By April Lindner
Featured Art: Drawing – Collage by Joan Miró
Slowly at first, the arteries
in the brain’s finely spun net
narrow one by one
to dead ends;
like the hand’s delicate motion,
a series of strokes
erase what took decades to write.
Difficult tasks forgotten first:
how to merge onto a highway,
knit a sweater,
buy a stamp.
Then the simpler ones,
how to turn on an oven,
what goes in a cup.
last names first,
first names next.
What things are called:
bronze statues rubbed
by passing hands.
Or maybe in high relief
but the tracks between
seeing and knowing uncouple.
Strangers kiss her cheek, tuck her in,
thrust hands into her armpits,
walk her like a puppet from room to room,
bathe her, comb her stubborn black roots—
sigh at the same questions—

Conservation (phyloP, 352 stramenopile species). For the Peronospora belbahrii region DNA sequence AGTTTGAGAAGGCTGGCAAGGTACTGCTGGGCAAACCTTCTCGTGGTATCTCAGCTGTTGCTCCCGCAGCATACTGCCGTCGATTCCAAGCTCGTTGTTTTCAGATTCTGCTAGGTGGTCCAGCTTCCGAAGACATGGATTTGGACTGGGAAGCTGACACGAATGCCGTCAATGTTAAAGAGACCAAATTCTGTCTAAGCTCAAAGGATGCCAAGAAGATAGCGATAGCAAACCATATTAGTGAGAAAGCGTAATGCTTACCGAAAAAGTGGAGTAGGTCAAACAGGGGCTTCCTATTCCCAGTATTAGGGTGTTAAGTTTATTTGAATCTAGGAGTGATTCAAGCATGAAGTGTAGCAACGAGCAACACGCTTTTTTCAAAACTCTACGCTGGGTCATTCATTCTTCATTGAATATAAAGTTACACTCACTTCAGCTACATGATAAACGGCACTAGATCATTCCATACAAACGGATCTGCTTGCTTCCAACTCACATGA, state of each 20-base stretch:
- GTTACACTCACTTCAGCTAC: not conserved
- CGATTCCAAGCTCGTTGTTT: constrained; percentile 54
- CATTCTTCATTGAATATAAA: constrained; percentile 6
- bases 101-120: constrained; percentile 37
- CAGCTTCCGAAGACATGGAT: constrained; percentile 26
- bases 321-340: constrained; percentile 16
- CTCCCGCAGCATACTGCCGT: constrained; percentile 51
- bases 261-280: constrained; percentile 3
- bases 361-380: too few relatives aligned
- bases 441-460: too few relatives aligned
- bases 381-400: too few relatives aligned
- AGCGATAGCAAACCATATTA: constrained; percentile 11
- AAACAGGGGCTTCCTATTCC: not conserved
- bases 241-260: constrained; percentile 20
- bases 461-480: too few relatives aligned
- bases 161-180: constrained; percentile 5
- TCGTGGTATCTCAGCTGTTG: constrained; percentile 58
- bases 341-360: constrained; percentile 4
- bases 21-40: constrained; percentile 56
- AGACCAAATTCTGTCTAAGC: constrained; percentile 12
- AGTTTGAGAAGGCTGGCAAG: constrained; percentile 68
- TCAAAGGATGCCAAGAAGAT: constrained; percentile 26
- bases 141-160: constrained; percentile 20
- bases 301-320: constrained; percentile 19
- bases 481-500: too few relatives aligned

Is this my house?
Where have you taken my daughter?
Did my husband die?
—over and over, her voice
tightening like a wound spring.
The unraveling so much faster than the knitting.
Her days a long nap broken by trips
from bedroom to bathroom and back.
Like broth boiled down, she thickens to a single trait
—the others lift from her like steam—
a tendency toward nerves
turned to raw panic.
Don’t put me away.
Don’t tie me to the bed.
Where’s my baby, what happened
to my children?
One night she screams the neighbors awake,
syllables flattened to a howl.
Hands scratch the air and her eyes
admit an emptiness
the wind blows through.
April Lindner is the author of two books of poetry, Skin, which received the Walt McDonald First Book Prize from Texas Tech University Press, and This Bed Our Bodies Shaped (published by Able Muse Press). She also has written three Young Adult novels, all published by Poppy/Little, Brown Young Reader. A professor at Saint Joseph’s University, she lives in Lambertville, New Jersey.